• New economic managers see 7% Q2 growth

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    Davao City: Election-related spending likely drove the Philippine economy to grow faster in the second quarter of 2016 compared with the first three months of the year, possibly above 7 percent, before slowing in the second half of the year, two of the incoming administration’s economic managers said on Monday.

    Incoming Socioeconomic Planning and National Economic and Development Authority Director General Ernesto Pernia said on the sidelines of an economic forum in Davao that gross domestic product (GDP) growth in the April to June period was “likely above 7 percent,” while incoming Budget and Management Secretary Benjamin Diokno also said economic expansion in the three months to June could be higher than the 6.9 percent GDP growth posted in the first quarter of the year.

    Both added, however, that despite the expected higher growth in the first half of the year, economic expansion might slow down in the remaining months of 2016 as the impact of election-related spending dissipates and seasonality kicks in.

    “For the second quarter, higher growth is possible because of the delayed effect in the recording of data…and the election spending,” Pernia told reporters on the sidelines of the first day of the Duterte administration’s consultation workshop with the business community here.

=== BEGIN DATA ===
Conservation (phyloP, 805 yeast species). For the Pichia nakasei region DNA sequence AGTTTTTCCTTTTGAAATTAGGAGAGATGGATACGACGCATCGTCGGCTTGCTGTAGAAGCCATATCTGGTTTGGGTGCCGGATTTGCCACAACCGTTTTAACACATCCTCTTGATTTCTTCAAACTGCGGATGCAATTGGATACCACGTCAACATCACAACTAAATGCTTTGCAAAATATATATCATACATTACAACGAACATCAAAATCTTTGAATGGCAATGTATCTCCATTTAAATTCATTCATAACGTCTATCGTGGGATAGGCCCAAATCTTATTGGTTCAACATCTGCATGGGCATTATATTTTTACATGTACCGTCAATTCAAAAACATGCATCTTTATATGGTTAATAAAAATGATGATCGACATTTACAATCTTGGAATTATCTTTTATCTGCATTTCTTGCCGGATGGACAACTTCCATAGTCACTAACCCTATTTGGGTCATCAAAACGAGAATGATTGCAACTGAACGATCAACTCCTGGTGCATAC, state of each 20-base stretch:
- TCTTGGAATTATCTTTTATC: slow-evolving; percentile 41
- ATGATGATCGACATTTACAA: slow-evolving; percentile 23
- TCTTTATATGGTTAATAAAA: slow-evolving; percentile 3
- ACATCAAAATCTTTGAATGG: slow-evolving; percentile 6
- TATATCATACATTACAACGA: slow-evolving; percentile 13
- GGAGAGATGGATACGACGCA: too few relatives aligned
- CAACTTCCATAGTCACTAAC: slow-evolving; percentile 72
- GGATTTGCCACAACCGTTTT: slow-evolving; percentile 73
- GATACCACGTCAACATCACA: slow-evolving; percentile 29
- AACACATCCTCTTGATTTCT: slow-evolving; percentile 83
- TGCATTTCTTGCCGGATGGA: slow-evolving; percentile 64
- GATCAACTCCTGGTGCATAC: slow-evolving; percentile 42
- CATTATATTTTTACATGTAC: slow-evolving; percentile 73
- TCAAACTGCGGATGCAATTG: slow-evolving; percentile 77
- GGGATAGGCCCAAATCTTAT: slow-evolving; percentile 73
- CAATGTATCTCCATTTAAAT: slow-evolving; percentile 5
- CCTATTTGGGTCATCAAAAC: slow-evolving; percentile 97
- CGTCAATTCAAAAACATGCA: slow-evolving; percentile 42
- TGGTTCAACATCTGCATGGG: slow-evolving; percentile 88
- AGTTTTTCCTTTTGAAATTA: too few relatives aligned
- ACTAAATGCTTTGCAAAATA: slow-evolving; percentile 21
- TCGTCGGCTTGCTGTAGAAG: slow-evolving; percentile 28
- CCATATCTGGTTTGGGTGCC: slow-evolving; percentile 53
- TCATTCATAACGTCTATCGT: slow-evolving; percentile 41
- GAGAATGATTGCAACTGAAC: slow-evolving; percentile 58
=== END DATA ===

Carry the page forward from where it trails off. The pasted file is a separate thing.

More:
Going forward, Pernia said that economic growth could slow down by the third quarter but confidence in the new administration, its reforms to improve law and order, and reduce corruption and the overall crime rate would encourage more economic activity to support a growth rebound in the fourth quarter of the year.

    Pernia said that the current GDP target of 6.8 percent to 7.8 percent would be reviewed by the next administration.

    “We prefer to be somewhat conservative. It is not going to be smooth right away. We try to learn the ropes of each of our respective departments, then make some adjustments,” he explained.

    Asked for an exact growth projection for 2016, Pernia said a 6.5-percent growth rate would be feasible and conservative enough for the whole year.

    “Later on, we will work up the econometric forecasting model,” he said.

    Meanwhile, Diokno also believes that growth could be higher in the second quarter before moderating in the July to September period.

    “I stick to 6.2 percent for the entire year with a slowdown in the third quarter, because of seasonality. Third quarter is a rainy season,” he explained.

    “The second half growth will be lower than the first half. That is for sure,” he added.

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